A discarded syringe is seen under a bridge on Lester Avenue in Johnson City, New York [File: Andrew Kelly/Reuters]

A discarded syringe is seen under a bridge on Lester Avenue in Johnson City, New York [File: Andrew Kelly/Reuters]

In the United States, the probability of dying from opioids has for the first time surpassed the likelihood of being killed in a car crash, according to a new report by the National Safety Council.

Published on Monday and based on National Center for Health Statistics’ 2017 data, the report found that opioids overdose was the fifth most probable cause of preventable death, with a one-in-96 odds. The odds of dying in a vehicular crash were one-in-103.

More probable causes than opioids overdoses were heart disease, cancer, chronic lower respiratory disease and suicide.

Opioids contributed to the overwhelming majority – 69 percent – of fatal drug overdoses in 2016, totalling 37,814 deaths, according to the NSC.

These opioids include the use of illegal narcotics, such as heroin, and prescription pain killers, such as oxycodone and hydrocodone.

“The nation’s opioid crisis is fueling the Council’s grim probabilities, and that crisis is worsening with an influx of illicit fentanyl,” the council said in a statement on Monday, referring to a synthetic opioid often used to treat severe pain.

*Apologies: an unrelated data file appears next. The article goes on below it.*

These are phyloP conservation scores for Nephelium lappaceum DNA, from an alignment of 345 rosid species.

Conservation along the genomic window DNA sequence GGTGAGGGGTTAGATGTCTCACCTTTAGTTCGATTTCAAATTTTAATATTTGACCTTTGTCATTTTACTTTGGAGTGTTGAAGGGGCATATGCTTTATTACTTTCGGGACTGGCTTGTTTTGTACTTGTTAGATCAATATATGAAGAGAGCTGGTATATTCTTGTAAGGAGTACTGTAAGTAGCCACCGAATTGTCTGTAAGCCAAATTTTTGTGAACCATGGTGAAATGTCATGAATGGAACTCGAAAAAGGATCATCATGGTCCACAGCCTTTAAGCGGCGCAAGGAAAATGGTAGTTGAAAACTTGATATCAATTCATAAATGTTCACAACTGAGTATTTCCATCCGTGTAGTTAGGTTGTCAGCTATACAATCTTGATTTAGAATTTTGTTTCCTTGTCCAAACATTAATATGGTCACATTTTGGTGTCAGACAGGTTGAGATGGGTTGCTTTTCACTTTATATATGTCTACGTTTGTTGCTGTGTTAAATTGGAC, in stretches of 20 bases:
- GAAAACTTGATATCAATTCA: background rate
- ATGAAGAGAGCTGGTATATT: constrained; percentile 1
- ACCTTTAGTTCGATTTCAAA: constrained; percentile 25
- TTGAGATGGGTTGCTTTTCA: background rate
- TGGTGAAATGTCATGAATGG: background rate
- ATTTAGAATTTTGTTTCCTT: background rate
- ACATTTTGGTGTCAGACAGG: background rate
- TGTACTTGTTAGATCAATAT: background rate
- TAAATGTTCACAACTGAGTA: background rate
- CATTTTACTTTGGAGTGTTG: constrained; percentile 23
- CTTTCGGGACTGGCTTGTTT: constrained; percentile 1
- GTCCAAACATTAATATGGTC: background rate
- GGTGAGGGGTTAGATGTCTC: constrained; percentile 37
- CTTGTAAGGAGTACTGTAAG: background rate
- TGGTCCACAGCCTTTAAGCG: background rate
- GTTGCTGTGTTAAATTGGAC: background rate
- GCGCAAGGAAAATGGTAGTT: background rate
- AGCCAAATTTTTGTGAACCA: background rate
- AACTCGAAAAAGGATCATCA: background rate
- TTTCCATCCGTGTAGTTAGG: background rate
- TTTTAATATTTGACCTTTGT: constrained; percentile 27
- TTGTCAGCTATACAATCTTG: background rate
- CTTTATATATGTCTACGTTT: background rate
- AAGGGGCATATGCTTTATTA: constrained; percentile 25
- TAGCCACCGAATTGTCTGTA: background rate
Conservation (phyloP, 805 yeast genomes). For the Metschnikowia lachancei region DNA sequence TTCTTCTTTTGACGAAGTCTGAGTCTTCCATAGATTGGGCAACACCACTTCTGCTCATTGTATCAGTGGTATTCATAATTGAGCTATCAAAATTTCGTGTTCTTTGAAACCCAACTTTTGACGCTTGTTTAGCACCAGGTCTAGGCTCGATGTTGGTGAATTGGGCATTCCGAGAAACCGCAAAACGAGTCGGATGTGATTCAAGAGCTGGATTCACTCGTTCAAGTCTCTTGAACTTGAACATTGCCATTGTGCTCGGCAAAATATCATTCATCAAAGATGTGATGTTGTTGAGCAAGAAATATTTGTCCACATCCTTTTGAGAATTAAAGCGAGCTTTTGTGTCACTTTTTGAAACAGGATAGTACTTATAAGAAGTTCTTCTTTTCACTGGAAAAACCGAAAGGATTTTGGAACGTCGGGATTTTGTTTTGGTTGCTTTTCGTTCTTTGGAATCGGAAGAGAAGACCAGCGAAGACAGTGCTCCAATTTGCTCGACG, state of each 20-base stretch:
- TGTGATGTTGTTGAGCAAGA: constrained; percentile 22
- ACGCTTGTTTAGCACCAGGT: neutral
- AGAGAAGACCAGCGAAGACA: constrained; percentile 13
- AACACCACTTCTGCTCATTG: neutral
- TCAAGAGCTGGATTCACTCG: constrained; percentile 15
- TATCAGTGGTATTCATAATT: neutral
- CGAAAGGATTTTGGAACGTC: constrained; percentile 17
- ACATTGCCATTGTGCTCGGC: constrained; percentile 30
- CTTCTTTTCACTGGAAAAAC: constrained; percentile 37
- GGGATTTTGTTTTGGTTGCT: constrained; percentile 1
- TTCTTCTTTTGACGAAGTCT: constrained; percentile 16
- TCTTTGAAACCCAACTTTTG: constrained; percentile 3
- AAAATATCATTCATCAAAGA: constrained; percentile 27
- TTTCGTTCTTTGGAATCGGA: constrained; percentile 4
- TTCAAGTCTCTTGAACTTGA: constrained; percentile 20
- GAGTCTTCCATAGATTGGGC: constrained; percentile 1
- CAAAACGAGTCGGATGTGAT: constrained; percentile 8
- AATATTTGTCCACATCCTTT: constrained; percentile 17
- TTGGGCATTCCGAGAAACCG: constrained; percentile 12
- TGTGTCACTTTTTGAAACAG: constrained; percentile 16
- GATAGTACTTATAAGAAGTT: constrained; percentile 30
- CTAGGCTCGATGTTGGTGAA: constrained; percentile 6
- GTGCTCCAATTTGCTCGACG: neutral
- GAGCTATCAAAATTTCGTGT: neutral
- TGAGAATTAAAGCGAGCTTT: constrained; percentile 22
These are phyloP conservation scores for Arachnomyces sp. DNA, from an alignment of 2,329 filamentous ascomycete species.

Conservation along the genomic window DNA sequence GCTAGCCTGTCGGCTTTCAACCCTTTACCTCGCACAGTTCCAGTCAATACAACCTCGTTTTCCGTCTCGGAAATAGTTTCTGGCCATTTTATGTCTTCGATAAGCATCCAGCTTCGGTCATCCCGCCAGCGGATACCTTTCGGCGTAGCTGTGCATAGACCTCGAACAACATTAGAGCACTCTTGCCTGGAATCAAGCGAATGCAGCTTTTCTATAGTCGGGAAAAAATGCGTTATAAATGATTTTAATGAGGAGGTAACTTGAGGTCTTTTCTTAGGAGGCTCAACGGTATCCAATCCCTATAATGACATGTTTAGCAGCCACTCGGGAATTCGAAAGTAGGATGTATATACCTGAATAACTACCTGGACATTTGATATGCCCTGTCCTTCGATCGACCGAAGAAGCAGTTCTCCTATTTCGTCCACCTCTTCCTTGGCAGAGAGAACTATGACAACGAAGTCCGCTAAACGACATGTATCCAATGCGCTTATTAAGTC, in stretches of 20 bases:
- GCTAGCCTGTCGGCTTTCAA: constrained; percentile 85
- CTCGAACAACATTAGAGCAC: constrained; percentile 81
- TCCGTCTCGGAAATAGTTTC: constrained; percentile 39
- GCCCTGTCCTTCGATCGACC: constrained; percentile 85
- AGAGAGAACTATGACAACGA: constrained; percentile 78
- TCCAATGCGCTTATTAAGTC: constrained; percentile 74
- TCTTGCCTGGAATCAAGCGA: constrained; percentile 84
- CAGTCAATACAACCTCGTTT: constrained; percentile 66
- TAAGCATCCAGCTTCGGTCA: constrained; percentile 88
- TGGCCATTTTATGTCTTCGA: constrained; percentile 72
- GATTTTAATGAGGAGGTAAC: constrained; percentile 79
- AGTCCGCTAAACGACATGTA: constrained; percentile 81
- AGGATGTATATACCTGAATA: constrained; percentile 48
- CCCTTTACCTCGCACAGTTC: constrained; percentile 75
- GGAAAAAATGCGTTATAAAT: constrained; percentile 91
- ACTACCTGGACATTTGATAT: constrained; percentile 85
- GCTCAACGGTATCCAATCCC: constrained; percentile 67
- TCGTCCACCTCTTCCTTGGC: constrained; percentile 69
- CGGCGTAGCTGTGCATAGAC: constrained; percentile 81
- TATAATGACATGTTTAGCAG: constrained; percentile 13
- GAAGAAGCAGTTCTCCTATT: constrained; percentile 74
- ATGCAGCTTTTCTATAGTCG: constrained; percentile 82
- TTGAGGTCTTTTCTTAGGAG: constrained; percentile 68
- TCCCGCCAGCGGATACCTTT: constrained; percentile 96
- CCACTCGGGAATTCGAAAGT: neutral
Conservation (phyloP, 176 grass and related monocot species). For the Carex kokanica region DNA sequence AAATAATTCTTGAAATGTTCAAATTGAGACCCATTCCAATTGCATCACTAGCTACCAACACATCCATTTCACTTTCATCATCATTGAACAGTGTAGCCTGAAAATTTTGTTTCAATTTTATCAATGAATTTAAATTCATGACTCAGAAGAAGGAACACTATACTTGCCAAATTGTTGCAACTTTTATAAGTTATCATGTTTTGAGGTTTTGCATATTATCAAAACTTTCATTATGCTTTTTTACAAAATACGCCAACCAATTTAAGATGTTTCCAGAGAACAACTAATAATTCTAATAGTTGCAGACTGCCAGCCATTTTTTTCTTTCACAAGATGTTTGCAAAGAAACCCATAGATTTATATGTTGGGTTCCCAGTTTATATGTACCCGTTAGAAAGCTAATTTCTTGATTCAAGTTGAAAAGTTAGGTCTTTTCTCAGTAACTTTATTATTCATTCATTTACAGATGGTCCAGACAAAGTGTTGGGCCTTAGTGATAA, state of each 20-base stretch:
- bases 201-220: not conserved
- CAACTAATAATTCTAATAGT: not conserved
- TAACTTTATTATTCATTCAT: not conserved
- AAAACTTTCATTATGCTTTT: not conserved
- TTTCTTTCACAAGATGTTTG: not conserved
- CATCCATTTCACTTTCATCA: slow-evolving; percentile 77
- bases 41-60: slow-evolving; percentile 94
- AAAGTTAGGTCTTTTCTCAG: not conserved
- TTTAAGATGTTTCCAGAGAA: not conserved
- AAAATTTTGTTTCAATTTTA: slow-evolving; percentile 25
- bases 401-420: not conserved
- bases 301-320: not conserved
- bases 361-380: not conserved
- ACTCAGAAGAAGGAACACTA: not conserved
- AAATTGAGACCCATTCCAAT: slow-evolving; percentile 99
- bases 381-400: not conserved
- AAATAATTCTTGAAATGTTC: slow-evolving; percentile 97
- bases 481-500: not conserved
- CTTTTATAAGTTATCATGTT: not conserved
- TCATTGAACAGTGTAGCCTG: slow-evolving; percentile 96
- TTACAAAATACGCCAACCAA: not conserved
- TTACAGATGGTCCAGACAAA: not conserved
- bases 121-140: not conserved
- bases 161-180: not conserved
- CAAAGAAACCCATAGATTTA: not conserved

Just a day before the report was released, one person died and at least 12 people were hospitalised in northern California in what police described as a “mass overdose” stemming from fentanyl use.

OPINION

Addiction in the US: A corporate morality crisis

Larry Beinhart
by Larry Beinhart

In 2017, overdose deaths soared, surpassing 70,000, according to the Center for Disease Control’s (CDC) National Center for Health Statistics.

And between 2013 and 2017, fatal drug overdose rates grew in 35 of the 50 US states as well as the District of Columbia. In many of those states, synthetic opioids were behind a growing number of deaths, per CDC statistics.

In December, a separate report concluded that fentanyl had become more common than heroin in drug overdose deaths in the country.

Bipartisan legislation, criticism

US President Donald Trump signed an opioid law in late October. The bipartisan law expanded medical treatment for opioid users and made it more difficult to mail illicit drugs.

“Together we are going to end the scourge of drug addiction in America,” Trump said during an event at the time.